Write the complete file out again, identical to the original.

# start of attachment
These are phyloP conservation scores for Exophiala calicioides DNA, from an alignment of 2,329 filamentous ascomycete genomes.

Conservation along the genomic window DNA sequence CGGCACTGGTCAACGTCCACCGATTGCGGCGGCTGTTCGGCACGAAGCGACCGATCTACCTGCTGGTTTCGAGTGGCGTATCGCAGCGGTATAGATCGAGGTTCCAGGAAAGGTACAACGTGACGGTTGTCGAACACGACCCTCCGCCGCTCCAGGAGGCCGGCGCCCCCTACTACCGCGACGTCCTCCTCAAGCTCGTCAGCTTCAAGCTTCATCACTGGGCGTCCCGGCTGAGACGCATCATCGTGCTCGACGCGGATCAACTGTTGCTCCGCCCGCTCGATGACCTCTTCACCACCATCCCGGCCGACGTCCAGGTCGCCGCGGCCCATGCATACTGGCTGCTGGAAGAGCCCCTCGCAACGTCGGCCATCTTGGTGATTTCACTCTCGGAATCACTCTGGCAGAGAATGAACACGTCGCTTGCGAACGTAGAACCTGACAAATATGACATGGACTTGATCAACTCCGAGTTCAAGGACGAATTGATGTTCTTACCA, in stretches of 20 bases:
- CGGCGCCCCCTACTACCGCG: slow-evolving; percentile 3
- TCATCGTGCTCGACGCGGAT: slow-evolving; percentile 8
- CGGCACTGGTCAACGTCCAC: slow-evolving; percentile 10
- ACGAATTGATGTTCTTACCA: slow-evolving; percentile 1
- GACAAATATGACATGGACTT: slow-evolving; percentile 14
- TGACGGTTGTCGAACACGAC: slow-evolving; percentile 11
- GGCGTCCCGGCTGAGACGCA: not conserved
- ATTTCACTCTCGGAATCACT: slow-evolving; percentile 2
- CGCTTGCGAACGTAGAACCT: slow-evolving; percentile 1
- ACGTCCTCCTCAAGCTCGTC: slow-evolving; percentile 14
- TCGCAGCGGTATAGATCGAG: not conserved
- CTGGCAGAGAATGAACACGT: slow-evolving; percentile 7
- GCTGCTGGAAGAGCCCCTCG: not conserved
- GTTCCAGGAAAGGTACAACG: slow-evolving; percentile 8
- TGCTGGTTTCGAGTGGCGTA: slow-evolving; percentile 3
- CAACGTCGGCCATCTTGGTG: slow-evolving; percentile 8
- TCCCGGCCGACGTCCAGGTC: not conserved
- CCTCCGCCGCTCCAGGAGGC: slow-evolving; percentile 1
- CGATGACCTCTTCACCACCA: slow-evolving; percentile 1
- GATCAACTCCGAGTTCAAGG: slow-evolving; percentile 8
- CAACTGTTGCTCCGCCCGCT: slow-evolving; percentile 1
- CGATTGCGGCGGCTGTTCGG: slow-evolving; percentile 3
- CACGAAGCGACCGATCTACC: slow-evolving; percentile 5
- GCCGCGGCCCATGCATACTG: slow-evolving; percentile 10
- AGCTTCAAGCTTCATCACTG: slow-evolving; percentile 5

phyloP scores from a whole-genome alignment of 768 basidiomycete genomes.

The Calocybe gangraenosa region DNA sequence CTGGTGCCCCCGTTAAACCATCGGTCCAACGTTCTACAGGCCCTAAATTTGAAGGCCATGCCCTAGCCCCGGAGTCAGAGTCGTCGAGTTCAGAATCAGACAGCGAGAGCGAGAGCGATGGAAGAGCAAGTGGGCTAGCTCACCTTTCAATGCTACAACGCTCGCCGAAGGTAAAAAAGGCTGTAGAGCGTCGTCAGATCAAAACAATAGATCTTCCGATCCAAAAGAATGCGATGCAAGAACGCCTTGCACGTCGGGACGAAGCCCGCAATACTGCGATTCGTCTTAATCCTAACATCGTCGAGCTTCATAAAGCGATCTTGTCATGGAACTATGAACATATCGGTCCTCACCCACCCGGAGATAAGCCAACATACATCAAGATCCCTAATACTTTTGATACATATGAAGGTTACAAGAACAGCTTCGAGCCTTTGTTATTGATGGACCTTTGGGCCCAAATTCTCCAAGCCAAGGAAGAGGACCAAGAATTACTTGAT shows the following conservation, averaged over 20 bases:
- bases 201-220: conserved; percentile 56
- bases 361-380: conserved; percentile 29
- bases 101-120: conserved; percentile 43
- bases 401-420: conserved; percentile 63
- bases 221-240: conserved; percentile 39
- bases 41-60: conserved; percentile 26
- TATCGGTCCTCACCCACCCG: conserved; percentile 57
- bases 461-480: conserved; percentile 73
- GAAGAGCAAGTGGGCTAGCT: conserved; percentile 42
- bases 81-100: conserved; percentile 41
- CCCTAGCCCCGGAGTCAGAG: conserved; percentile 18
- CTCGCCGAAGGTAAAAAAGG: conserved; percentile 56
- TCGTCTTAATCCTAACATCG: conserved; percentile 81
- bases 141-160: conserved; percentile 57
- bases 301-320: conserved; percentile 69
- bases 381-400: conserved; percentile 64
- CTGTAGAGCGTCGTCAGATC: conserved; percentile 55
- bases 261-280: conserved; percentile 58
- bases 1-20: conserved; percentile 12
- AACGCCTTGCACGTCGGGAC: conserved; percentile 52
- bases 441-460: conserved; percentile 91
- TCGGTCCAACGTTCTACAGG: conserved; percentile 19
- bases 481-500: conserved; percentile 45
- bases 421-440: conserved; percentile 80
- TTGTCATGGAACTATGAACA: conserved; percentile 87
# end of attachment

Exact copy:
These are phyloP conservation scores for Exophiala calicioides DNA, from an alignment of 2,329 filamentous ascomycete genomes.

Conservation along the genomic window DNA sequence CGGCACTGGTCAACGTCCACCGATTGCGGCGGCTGTTCGGCACGAAGCGACCGATCTACCTGCTGGTTTCGAGTGGCGTATCGCAGCGGTATAGATCGAGGTTCCAGGAAAGGTACAACGTGACGGTTGTCGAACACGACCCTCCGCCGCTCCAGGAGGCCGGCGCCCCCTACTACCGCGACGTCCTCCTCAAGCTCGTCAGCTTCAAGCTTCATCACTGGGCGTCCCGGCTGAGACGCATCATCGTGCTCGACGCGGATCAACTGTTGCTCCGCCCGCTCGATGACCTCTTCACCACCATCCCGGCCGACGTCCAGGTCGCCGCGGCCCATGCATACTGGCTGCTGGAAGAGCCCCTCGCAACGTCGGCCATCTTGGTGATTTCACTCTCGGAATCACTCTGGCAGAGAATGAACACGTCGCTTGCGAACGTAGAACCTGACAAATATGACATGGACTTGATCAACTCCGAGTTCAAGGACGAATTGATGTTCTTACCA, in stretches of 20 bases:
- CGGCGCCCCCTACTACCGCG: slow-evolving; percentile 3
- TCATCGTGCTCGACGCGGAT: slow-evolving; percentile 8
- CGGCACTGGTCAACGTCCAC: slow-evolving; percentile 10
- ACGAATTGATGTTCTTACCA: slow-evolving; percentile 1
- GACAAATATGACATGGACTT: slow-evolving; percentile 14
- TGACGGTTGTCGAACACGAC: slow-evolving; percentile 11
- GGCGTCCCGGCTGAGACGCA: not conserved
- ATTTCACTCTCGGAATCACT: slow-evolving; percentile 2
- CGCTTGCGAACGTAGAACCT: slow-evolving; percentile 1
- ACGTCCTCCTCAAGCTCGTC: slow-evolving; percentile 14
- TCGCAGCGGTATAGATCGAG: not conserved
- CTGGCAGAGAATGAACACGT: slow-evolving; percentile 7
- GCTGCTGGAAGAGCCCCTCG: not conserved
- GTTCCAGGAAAGGTACAACG: slow-evolving; percentile 8
- TGCTGGTTTCGAGTGGCGTA: slow-evolving; percentile 3
- CAACGTCGGCCATCTTGGTG: slow-evolving; percentile 8
- TCCCGGCCGACGTCCAGGTC: not conserved
- CCTCCGCCGCTCCAGGAGGC: slow-evolving; percentile 1
- CGATGACCTCTTCACCACCA: slow-evolving; percentile 1
- GATCAACTCCGAGTTCAAGG: slow-evolving; percentile 8
- CAACTGTTGCTCCGCCCGCT: slow-evolving; percentile 1
- CGATTGCGGCGGCTGTTCGG: slow-evolving; percentile 3
- CACGAAGCGACCGATCTACC: slow-evolving; percentile 5
- GCCGCGGCCCATGCATACTG: slow-evolving; percentile 10
- AGCTTCAAGCTTCATCACTG: slow-evolving; percentile 5

phyloP scores from a whole-genome alignment of 768 basidiomycete genomes.

The Calocybe gangraenosa region DNA sequence CTGGTGCCCCCGTTAAACCATCGGTCCAACGTTCTACAGGCCCTAAATTTGAAGGCCATGCCCTAGCCCCGGAGTCAGAGTCGTCGAGTTCAGAATCAGACAGCGAGAGCGAGAGCGATGGAAGAGCAAGTGGGCTAGCTCACCTTTCAATGCTACAACGCTCGCCGAAGGTAAAAAAGGCTGTAGAGCGTCGTCAGATCAAAACAATAGATCTTCCGATCCAAAAGAATGCGATGCAAGAACGCCTTGCACGTCGGGACGAAGCCCGCAATACTGCGATTCGTCTTAATCCTAACATCGTCGAGCTTCATAAAGCGATCTTGTCATGGAACTATGAACATATCGGTCCTCACCCACCCGGAGATAAGCCAACATACATCAAGATCCCTAATACTTTTGATACATATGAAGGTTACAAGAACAGCTTCGAGCCTTTGTTATTGATGGACCTTTGGGCCCAAATTCTCCAAGCCAAGGAAGAGGACCAAGAATTACTTGAT shows the following conservation, averaged over 20 bases:
- bases 201-220: conserved; percentile 56
- bases 361-380: conserved; percentile 29
- bases 101-120: conserved; percentile 43
- bases 401-420: conserved; percentile 63
- bases 221-240: conserved; percentile 39
- bases 41-60: conserved; percentile 26
- TATCGGTCCTCACCCACCCG: conserved; percentile 57
- bases 461-480: conserved; percentile 73
- GAAGAGCAAGTGGGCTAGCT: conserved; percentile 42
- bases 81-100: conserved; percentile 41
- CCCTAGCCCCGGAGTCAGAG: conserved; percentile 18
- CTCGCCGAAGGTAAAAAAGG: conserved; percentile 56
- TCGTCTTAATCCTAACATCG: conserved; percentile 81
- bases 141-160: conserved; percentile 57
- bases 301-320: conserved; percentile 69
- bases 381-400: conserved; percentile 64
- CTGTAGAGCGTCGTCAGATC: conserved; percentile 55
- bases 261-280: conserved; percentile 58
- bases 1-20: conserved; percentile 12
- AACGCCTTGCACGTCGGGAC: conserved; percentile 52
- bases 441-460: conserved; percentile 91
- TCGGTCCAACGTTCTACAGG: conserved; percentile 19
- bases 481-500: conserved; percentile 45
- bases 421-440: conserved; percentile 80
- TTGTCATGGAACTATGAACA: conserved; percentile 87